Thursday, April 24, 2008

Eighteen Years Later And Hubble Is Still Amazing

Today is the eighteenth anniversary of the launch of Hubble Space Telescope via the Space Shuttle Discovery. NASA has some videos and cool hi-res pictures to celebrate the anniversary here. Interesting fact- Hubble was supposed to have been sent up in October 1986, but due to the Space Shuttle Challenger disaster it was not sent up until 1990.

One of the main advantages of Hubble is that the telescope is over 300 miles above the earth. NASA's Hubble site exaplins further-

The Hubble Space Telescope is the direct solution to a problem that telescopes have faced since the very earliest days of their invention: the atmosphere. The quandary is twofold: Shifting air pockets in Earth's atmosphere distort the view of telescopes on the ground, no matter how large or scientifically advanced those telescopes are. This "atmospheric distortion" is the reason that the stars seem to twinkle when you look up at the sky.

The atmosphere also partially blocks or absorbs certain wavelengths of radiation, like ultraviolet, gamma- and X-rays, before they can reach the Earth. Scientists can best examine an object like a star by studying it in all the types of wavelengths that it emits.

Newer ground-based telescopes are using technological advances to try to correct atmospheric distortion, but there's no way to see the wavelengths the atmosphere prevents from even reaching the planet.

The problem with this is that if the telescope has any mechanical malfunctions, as it did when it was first deployed, fixing it can be a little tricky.

If you drop your phillips head screwdriver up here let it go because man, it's gone. They probably bring extras.

It's tough to choose a favorite pic from Hubble, because each is just so mind-blowingly awe inspiring. You can check out many at this link, but the following pic is one that pretty much makes me realize just how tiny we are in the grand scheme of things.

The core of the spectacular globular cluster Omega Centauri glitters with the combined light of 2 million stars. The entire cluster contains 10 million stars, and is among the biggest and most massive of some 200 globular clusters orbiting the Milky Way Galaxy. Omega Centauri lies 17,000 light-years from Earth.

Happy Birthday Hubble!

Monday, April 14, 2008

Hillary Bashes Obama As Elitist? Really?

For those of you like myself who don't really feel too crazy about any of the current choices we appear to have for our next president, at least we can take a little comfort in how ridiculously out of touch both the parties are at this point. Between two rich lawyers screaming at each other about who's less "in touch with the common man" then the other, to Trent Lott not even knowing how to use the DC Metro, I think it's safe to say that the political class couldn't be less in touch with the common man if it was sitting in top of them.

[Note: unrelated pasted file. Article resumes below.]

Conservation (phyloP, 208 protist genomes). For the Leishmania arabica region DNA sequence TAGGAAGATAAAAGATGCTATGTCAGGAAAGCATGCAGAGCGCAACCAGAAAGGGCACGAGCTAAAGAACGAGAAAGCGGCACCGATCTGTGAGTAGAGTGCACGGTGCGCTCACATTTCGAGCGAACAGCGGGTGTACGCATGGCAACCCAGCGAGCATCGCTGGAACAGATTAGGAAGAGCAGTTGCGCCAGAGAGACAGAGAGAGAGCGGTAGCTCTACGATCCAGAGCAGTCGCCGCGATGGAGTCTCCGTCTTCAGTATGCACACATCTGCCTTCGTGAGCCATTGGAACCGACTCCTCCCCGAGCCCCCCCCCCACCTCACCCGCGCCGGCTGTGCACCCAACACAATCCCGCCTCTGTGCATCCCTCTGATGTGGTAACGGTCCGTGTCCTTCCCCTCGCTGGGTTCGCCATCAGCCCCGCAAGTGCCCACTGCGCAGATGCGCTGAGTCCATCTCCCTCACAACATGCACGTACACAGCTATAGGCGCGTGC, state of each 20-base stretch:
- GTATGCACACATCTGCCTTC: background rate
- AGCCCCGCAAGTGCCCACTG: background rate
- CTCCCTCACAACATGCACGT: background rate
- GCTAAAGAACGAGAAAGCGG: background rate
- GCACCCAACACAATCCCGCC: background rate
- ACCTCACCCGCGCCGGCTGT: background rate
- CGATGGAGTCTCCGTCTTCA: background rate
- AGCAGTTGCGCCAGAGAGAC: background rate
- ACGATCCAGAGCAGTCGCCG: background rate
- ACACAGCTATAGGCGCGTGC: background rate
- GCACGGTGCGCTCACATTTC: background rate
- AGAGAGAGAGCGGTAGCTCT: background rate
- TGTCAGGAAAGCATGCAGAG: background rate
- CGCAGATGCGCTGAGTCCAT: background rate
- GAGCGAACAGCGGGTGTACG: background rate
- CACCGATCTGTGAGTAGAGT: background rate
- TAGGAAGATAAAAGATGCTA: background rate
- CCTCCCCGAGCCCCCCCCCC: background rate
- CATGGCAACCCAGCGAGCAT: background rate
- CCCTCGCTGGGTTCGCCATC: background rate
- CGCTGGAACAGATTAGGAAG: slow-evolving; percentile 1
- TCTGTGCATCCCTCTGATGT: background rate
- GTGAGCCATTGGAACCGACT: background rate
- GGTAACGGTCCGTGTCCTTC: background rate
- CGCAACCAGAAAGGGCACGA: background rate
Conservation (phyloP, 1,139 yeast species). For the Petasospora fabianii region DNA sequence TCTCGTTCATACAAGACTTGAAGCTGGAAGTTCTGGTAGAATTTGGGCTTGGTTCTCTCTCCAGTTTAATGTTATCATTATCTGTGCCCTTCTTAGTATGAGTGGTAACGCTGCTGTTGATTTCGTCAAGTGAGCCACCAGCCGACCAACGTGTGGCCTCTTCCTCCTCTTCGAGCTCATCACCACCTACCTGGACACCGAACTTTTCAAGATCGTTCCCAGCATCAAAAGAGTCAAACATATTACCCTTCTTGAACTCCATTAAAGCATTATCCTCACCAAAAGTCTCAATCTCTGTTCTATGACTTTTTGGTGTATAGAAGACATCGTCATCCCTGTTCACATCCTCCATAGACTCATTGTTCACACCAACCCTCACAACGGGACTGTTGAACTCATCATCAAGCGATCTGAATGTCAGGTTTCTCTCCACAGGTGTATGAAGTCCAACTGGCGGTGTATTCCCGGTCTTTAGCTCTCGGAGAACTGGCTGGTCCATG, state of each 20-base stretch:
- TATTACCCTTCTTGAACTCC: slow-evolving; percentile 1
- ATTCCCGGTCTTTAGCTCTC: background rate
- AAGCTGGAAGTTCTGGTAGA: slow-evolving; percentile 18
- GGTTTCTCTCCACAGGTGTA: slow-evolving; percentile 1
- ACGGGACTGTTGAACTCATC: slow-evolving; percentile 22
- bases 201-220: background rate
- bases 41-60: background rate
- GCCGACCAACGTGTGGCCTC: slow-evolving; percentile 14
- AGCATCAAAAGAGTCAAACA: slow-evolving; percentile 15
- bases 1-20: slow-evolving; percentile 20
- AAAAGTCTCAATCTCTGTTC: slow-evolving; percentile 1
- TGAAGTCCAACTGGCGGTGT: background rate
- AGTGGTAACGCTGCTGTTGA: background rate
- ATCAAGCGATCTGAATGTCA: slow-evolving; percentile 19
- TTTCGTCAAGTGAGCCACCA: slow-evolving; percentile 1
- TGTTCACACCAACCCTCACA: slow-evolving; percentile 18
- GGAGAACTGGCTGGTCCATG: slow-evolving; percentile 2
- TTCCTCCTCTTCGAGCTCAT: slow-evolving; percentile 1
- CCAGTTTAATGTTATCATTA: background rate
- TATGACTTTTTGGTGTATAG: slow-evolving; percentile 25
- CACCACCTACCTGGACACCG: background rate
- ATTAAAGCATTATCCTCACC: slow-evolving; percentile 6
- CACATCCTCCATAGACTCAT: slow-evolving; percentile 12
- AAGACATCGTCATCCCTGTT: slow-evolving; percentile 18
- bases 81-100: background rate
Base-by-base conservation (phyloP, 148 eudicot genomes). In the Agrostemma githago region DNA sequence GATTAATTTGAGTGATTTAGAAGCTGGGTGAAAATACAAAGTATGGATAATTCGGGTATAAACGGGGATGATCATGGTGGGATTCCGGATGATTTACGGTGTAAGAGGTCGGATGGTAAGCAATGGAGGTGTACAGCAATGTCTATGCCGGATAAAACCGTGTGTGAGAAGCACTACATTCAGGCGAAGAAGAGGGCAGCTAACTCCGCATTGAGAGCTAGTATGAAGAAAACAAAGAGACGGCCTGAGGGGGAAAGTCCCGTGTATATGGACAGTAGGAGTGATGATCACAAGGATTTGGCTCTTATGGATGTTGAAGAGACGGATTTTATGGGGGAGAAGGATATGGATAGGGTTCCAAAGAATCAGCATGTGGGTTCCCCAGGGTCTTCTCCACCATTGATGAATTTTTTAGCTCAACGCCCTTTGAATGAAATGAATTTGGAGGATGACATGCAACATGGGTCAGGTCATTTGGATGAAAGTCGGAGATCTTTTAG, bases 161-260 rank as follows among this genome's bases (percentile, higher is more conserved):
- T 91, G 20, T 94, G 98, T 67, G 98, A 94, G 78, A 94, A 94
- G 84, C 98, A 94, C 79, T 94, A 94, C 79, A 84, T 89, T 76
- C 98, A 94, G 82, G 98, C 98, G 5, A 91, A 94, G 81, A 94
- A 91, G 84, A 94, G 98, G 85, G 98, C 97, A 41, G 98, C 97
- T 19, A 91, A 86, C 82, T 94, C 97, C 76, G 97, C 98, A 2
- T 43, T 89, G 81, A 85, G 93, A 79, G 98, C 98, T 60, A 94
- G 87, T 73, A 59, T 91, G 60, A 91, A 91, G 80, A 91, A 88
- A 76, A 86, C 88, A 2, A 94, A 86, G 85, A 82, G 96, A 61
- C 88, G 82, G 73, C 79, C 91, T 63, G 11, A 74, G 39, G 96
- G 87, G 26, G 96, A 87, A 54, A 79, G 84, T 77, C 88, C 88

It reminds me of this quote by PJ O'Rourke when he was discussing Hillary's healthcare initiative during Bill's presidency-

"Health care is too expensive, so the Clinton administration is putting a high-powered corporate lawyer -- Hillary -- in charge of making it cheaper. (This is what I always do when I want to spend less money -- hire a lawyer from Yale.) If you think health care is expensive now, wait until you see what it costs when it's free." -- P.J. O'Rourke

The candidate who proposes we finish the job in Iraq first, and also says they will do all they can to keep government away from me will get my vote.

Unfortunately, if I want to vote for a winner, it looks like I will have to vote for the GOP for the second election in a row.

But would guys at least LEARN TO USE THE FREAKING SUBWAY?


Saturday, April 12, 2008

Five Years On In Iraq

Austin Bay, Glenn Reynolds, Jules Crittenden, Bill Roggio, and Michael Totten discuss via podcast the current status and comment on the past and future in Iraq as well.

It's worth the listen, or you can read the transcript.

One can argue that we should never have been in Iraq to begin with, as many do, and no one who has half a soul should actually look FORWARD to war. However I still feel as I did five years ago that the changing landscape of Islamic Fundamentalism, particularly in regards to terrorism, no longer gave us the luxury to remain isolationists in terms of rogue middle eastern regimes.

Michael Totten has the most insightful reality dose of the program with this bit-

MR. BAY: Let’s bring Michael Totten back in. And Michael, I want to pick up on something that Jules Crittenden said a moment ago. He talked about the United States as a common enemy. Abu Musab al-Zarqawi, al Qaeda’s emir in Iraq in February 2004 said that a democratic Iraq was an enemy. And since, a democratic Iraq, a democratic federal Iraq would be a common enemy of the entire slew of characters that Jules outlined a moment ago, insurgent groups in Iran. Now, you’ve spent time in Kurdistan, Michael, sometimes called the Iraq that works. Does a federal democratic Iraq have a chance?

MR. TOTTEN: Well, it depends on if you want to include the Kurds in it. I mean, if the — if Kurdistan were to succeed, you would still have eighty percent of the people in Iraq just still existing in Iraq. And they would still presumably call the country Iraq. And the majority of the Sunnis and the Shiites do want to remain in the same country. But most of the Kurds don’t. Now, the Kurdish regional government is not talking about secession right now. But there was a non-binding referendum a couple of years ago in the Kurdish autonomous region and I think it was ninety-eight or ninety-nine percent of people who voted to secede from Baghdad. And there’s no way that this is going to be — this isn’t going to come up again at some point in the future unless a couple of things happen. The Kurds are going to have to continue to be unable to secede for various reasons, which exists right now, being that Turkey threatens to invade. They don’t have the infrastructure for a viable state yet. Also, Baghdad is going to have to offer the Kurds something that they can’t refuse, something that they can’t get on their own. The way the Kurds look at it now is that the Arabs of Iraq formally oppressed them, and committed genocide against them and the current state of Iraq’s South Kurdistan is extremely dysfunctional, much more dysfunctional than Kurdistan. And so they figure why should we stay in this ridiculous country. And unless the rest of Iraq offers them something, they’re not going to want to stay. And eventually, it’s going to come to a head. But Iraq could still exist without Kurdistan, theoretically.